Several Taliban members, some with assault rifles dangling from their shoulder, were among visitors using the lights of their cellphones to peer into display cases of ancient ceramics and 18th-century weapons.
The National Museum of Afghanistan has opened once again and the Taliban, whose members once smashed their way through the facility, now appear to be among its most enthusiastic visitors.
The museum in southwest Kabul, which hosts artifacts from the Paleolithic period to the 20th century, reopened just over a week ago for the first time since the Taliban takeover of Afghanistan.
The museum's director, Mohammad Fahim Rahimi, and his staff have so far been allowed to continue in their positions although they, like many of Afghanistan’s civil servants, haven’t received salaries since August.
Only the security guards have changed according to Rahimi, with Taliban now replacing the police contingent who used to guard the building and providing women security guards to check female visitors.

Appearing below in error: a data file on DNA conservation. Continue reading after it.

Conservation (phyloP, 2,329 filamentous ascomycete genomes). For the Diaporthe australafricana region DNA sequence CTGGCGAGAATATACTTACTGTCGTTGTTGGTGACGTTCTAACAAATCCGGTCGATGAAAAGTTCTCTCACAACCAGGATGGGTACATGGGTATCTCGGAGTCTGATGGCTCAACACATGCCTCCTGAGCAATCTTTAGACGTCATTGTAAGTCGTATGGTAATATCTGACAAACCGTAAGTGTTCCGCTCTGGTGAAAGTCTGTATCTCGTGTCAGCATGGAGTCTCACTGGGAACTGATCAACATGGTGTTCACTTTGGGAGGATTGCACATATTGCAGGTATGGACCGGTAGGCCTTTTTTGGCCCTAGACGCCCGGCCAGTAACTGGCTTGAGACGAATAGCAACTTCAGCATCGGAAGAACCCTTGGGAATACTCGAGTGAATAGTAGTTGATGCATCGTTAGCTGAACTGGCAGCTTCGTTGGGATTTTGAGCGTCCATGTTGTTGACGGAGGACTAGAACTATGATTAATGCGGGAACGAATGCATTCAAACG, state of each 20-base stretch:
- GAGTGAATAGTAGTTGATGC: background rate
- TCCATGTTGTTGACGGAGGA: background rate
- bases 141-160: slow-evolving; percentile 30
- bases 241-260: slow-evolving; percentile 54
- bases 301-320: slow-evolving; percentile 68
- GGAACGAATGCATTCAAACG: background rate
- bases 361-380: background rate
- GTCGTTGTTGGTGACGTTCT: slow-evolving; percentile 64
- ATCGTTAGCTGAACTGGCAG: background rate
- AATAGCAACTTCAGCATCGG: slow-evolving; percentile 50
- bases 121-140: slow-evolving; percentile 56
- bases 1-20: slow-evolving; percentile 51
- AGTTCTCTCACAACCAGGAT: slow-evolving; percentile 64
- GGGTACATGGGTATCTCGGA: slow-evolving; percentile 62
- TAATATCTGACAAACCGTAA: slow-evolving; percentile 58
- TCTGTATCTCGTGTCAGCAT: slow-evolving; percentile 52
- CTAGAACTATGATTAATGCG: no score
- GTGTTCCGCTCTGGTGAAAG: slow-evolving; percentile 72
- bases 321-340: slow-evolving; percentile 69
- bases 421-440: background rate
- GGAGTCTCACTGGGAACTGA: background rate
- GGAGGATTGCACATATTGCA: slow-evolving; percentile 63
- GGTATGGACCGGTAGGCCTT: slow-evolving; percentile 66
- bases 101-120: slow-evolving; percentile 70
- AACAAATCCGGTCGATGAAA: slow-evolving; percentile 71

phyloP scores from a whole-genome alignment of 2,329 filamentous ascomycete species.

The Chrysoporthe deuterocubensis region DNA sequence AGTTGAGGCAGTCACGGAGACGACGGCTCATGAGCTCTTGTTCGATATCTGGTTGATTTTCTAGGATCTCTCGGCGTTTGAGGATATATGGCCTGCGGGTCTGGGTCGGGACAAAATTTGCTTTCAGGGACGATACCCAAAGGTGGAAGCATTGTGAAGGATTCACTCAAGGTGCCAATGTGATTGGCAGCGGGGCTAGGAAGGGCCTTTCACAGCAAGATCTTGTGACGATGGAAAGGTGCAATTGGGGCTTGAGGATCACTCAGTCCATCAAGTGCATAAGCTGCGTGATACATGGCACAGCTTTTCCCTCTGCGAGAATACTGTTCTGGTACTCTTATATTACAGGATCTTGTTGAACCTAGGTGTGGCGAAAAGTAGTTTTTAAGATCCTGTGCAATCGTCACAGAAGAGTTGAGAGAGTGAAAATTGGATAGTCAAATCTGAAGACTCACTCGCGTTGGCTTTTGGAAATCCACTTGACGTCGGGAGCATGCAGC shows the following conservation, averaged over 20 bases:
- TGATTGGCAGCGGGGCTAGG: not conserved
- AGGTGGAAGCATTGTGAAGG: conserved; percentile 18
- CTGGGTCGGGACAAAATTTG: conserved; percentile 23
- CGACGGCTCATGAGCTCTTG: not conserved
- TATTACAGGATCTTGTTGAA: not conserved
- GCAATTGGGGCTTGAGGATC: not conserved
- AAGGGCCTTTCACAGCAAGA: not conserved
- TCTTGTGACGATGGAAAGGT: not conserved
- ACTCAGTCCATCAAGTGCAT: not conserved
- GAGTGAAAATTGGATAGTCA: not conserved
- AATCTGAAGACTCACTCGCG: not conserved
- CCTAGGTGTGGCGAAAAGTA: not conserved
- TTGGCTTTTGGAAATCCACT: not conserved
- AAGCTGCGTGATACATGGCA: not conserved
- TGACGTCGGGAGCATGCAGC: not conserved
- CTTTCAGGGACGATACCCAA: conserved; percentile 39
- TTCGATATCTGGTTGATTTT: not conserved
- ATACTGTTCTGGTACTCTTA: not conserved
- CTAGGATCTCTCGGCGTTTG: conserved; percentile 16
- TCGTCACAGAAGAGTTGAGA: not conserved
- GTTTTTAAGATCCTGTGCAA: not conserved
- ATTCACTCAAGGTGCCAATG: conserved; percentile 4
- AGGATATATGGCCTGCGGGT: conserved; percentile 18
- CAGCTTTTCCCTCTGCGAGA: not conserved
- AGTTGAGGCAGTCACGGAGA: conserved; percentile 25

Power cuts are frequent and the museum’s generator has broken down, leaving many of the exhibition rooms plunged into darkness.
On Friday, several Taliban, some with assault rifles dangling from their shoulder, were among visitors using the lights of their cellphones to peer into display cases of ancient ceramics and 18th-century weapons.
“This is from our ancient history, so we came to see it,” said Taliban fighter Mansoor Zulfiqar, a 29-year-old originally from Khost province in southeastern Afghanistan who has now been appointed as a security guard at the Interior Ministry.
“I’m very happy,” he said of his first visit to the museum, marveling at his country’s national heritage.
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A step forward?
The Taliban had ransacked the museum in 2001, smashing priceless statues, destroying irreplaceable pieces of the country's national heritage.
In the same year, the Taliban dynamited two giant 6th-century buddha statues carved into a cliff-face in Bamiyan in central Afghanistan on orders from Taliban leader Mullah Mohammed Omar.
So, as the Taliban swept through Afghanistan this summer, taking province after province, there were grave concerns that a similar fate awaited the country’s cultural heritage, especially anything from pre-Islamic times.
So far at least, this has not appeared to be the case.
Perhaps Afghanistan's new rulers now agree with the inscription engraved on a plaque outside the museum building's entrance: “A nation stays alive when its culture stays alive.”
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